The Pueblo Indians describe their emergence from the underworld as having been like a maize shoot sprouting from the earth. Established in a number of
compact settlements on the semiarid Colorado plateau of northern Arizona and New Mexico, the pueblo developed a society based on agriculture and
distinctive arts and crafts held together by a comprehensive worldview and ceremonial system.
The men of every pueblo considered their town to be the center of the universe and placed the main kiva at the center of a sacred space that extended
outward in the four cardinal directions, upward to the four skies, and downward to the underworld. Rain was their central preoccupation, but all forces
were balanced and represented in Pueblo society. Maintaining that balance was the charge of the Pueblo people. The Pueblo form a nation in the
Southwest, despite divisions based on location, ecology, language, and social institutions.
Dating back over 1,000 years, the Pueblo settlement at Acoma is one of the oldest surviving communities in what is now the United States. Despite their
ancient presence in the region and their cultivated respect for continuity and tradition, the Pueblo’s culture was not static. In the years prior to Spanish
occupation, the Pueblo had learned to live in the region through raiding, war, immigration, and, most often, vast trade networks. When the Spanish
arrived, the Pueblo people, who conceived of their society as unfolding according to a preordained plan, were thrown into disarray.
The first information Spaniards obtained concerning the Pueblo came from lvar Nº±ez Cabeza de Vaca’s expedition, which traversed the area in 1528.
Inspired by their accounts, Fray Marcos de Niza, accompanied by native guides and an African slave named Esteban, who had been with de Vaca, led an
expedition into Pueblo territory. Met with hostility, the expedition returned to Mexico. Undeterred, the Spaniards launched another expedition under
Francisco Vzquez de Coronado in 1542. Seeking vast riches, Coronado returned to Mexico disappointed, and no expedition visited the Pueblo for the
next forty years.
Small Spanish expeditions returned to Pueblo territory by the 1580s; however, in 1598, Don Juan de O±ate led 400 Spaniards and Mexican Indians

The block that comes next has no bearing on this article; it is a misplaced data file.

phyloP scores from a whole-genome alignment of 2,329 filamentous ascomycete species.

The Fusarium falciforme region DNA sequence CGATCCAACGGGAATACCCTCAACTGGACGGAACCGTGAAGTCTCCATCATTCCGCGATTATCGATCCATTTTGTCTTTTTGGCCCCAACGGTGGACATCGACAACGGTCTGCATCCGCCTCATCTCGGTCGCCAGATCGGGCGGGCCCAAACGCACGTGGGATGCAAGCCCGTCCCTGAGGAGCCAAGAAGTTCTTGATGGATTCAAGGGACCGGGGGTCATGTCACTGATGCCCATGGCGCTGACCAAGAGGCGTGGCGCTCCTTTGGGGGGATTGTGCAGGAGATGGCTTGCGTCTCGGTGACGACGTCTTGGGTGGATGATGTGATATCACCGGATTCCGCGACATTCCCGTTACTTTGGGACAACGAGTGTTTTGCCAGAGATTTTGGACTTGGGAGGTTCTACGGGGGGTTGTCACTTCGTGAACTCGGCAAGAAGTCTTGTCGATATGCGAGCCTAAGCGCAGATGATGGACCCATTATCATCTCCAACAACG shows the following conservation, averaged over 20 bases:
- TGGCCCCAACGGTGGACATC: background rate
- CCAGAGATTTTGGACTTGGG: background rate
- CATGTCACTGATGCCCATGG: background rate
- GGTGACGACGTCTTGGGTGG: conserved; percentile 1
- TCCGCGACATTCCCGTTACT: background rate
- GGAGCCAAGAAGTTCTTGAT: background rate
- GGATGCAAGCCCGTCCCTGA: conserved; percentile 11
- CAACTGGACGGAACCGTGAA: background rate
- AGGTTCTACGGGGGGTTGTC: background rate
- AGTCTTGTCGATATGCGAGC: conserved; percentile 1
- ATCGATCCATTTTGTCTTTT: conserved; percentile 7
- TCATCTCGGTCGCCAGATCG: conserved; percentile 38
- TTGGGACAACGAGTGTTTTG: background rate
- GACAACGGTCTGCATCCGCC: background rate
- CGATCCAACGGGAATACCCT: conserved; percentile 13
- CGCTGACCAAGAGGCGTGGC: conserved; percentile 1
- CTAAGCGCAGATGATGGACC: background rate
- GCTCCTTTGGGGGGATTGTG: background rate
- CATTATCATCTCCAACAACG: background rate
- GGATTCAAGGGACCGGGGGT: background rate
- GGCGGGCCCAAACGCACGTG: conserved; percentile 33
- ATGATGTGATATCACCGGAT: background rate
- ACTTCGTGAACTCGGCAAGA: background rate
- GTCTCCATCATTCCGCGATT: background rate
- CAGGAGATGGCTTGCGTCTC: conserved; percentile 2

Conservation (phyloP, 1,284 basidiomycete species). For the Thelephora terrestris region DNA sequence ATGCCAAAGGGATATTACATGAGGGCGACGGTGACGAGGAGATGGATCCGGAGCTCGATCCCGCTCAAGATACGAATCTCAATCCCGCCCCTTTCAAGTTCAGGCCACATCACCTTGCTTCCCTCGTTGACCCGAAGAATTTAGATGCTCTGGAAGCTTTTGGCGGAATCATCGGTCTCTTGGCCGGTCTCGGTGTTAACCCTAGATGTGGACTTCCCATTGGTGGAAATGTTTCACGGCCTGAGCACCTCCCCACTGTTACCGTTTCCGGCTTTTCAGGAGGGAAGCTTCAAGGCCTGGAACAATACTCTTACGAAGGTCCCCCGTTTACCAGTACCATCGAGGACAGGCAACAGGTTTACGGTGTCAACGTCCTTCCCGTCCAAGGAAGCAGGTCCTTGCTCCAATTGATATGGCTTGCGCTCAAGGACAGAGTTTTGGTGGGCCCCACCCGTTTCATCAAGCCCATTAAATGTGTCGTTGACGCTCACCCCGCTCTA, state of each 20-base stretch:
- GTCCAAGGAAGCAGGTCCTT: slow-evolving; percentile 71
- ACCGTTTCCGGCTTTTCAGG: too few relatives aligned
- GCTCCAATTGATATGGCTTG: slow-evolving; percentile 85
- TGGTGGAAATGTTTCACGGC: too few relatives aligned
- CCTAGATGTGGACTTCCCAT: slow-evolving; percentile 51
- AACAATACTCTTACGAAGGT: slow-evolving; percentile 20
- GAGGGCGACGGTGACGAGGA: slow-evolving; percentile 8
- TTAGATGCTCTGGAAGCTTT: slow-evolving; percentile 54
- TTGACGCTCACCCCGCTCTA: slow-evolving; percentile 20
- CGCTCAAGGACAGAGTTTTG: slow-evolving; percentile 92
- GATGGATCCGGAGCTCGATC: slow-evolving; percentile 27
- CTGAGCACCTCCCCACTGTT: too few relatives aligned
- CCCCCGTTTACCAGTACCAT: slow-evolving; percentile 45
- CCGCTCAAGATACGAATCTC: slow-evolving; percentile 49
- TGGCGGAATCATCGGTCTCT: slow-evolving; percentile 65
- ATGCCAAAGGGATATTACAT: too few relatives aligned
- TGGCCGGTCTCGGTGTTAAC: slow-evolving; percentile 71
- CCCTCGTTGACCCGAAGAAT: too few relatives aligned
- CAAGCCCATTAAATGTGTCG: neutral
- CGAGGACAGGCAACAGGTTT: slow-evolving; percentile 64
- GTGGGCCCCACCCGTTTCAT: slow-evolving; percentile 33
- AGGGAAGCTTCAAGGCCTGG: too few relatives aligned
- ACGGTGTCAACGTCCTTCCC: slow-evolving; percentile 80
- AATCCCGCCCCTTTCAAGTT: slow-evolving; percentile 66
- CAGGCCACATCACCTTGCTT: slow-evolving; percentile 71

northward into the upper Rio Grande Valley. The stability of Pueblo society and culture, as well as Pueblo achievements in architecture, agriculture, and
crafts, aroused Spanish admiration, but contact led to conflict.
Ill equipped for life in the Rio Arriba, the Spaniards placed heavy demands for food and tribute on the Pueblo people. This prompted rebellions by the
Tompiro, Tiwa, and Acoma in December 1598. The Spaniards crushed the rebellions, and, for the next seventy years, the Pueblo toiled under an
oppressive system, providing tribute and personal service to the Spaniards. Their settlements secure, the Spaniards dispatched missionaries to the various
pueblos, where suppression of native religious practices emerged as a point of contention.
The Pueblo settlement at Acoma, New Mexico, is the oldest continuously inhabited community in the United States, dating back nearly 1,000 years. The
mission church, seen here, was begun in 1629. (Denver Public Library, Western History Collection, Jesse Logan, N-67)
By 1680, the Pueblo had suffered droughts, overtaxing demands for tribute, increasing raids by their nomadic neighbors, and the suppression of their
religion. Seeking to free themselves, they devised a plan to expel the Spanish from their territory. Pueblo leaders planned to (1) cut Santa Fe off from
outlying communities, (2) send word to the Pueblo in the north and south of the fall of the capital, and (3) attack before the annual supplies from Mexico
arrived in the territory. The revolt exploded throughout the Pueblo territory, resulting in the deaths of twenty-one of the thirty-three Franciscan friars there
and 400 colonists. The remaining Spaniards fled back to Mexico. Thus, the revolt provided the Pueblo with an intermission of independence.
In 1692, just twelve years after their expulsion, the Spaniards returned with a new colonial system. Gone were the harsh tribute and labor demands, and
the assaults on Pueblo religion were tempered by moderation. By 1700, the Pueblo and Spanish had developed a tenuous peace. The Pueblo became
allies to the Spanish as raids from neighboring peoples increased in frequency. The Spanish ended the prohibition against trading guns, and enlisted the
Pueblo in the defense of the occupied territories on the Rio Arriba.
The Pueblo peoples’ desire for peace and harmony led them to declare truces during the summer and fall. During these truces, vast trading fairs were
held among the Native Americans. Sensing an opportunity, the Spaniards gave government sanction to these fairs in an effort to open communication with
the hostile groups.
Spanish protections ensured, the Pueblo began to recover some of their lost prosperity. By 1800, they had gained a secure position in provincial society.
See also: Missions; Native American-European Conflict; Native American-European Relations; Native Americans.
Gutierrez, Ramon. When Jesus Came the Corn Mothers Went Away: Marriage, Sexuality, and Power in New Mexico, 15001846. Stanford, CA: Stanford University
Milner, Clyde A. II, Carol A. O’Connor, and Martha A. Sandwiess, eds. The Oxford History of the American West. New York: Oxford University Press, 1994.
Sturtevant, William, ed. Handbook of North American Indians. Vol. 10. Washington, DC: Smithsonian Institution, 19782001.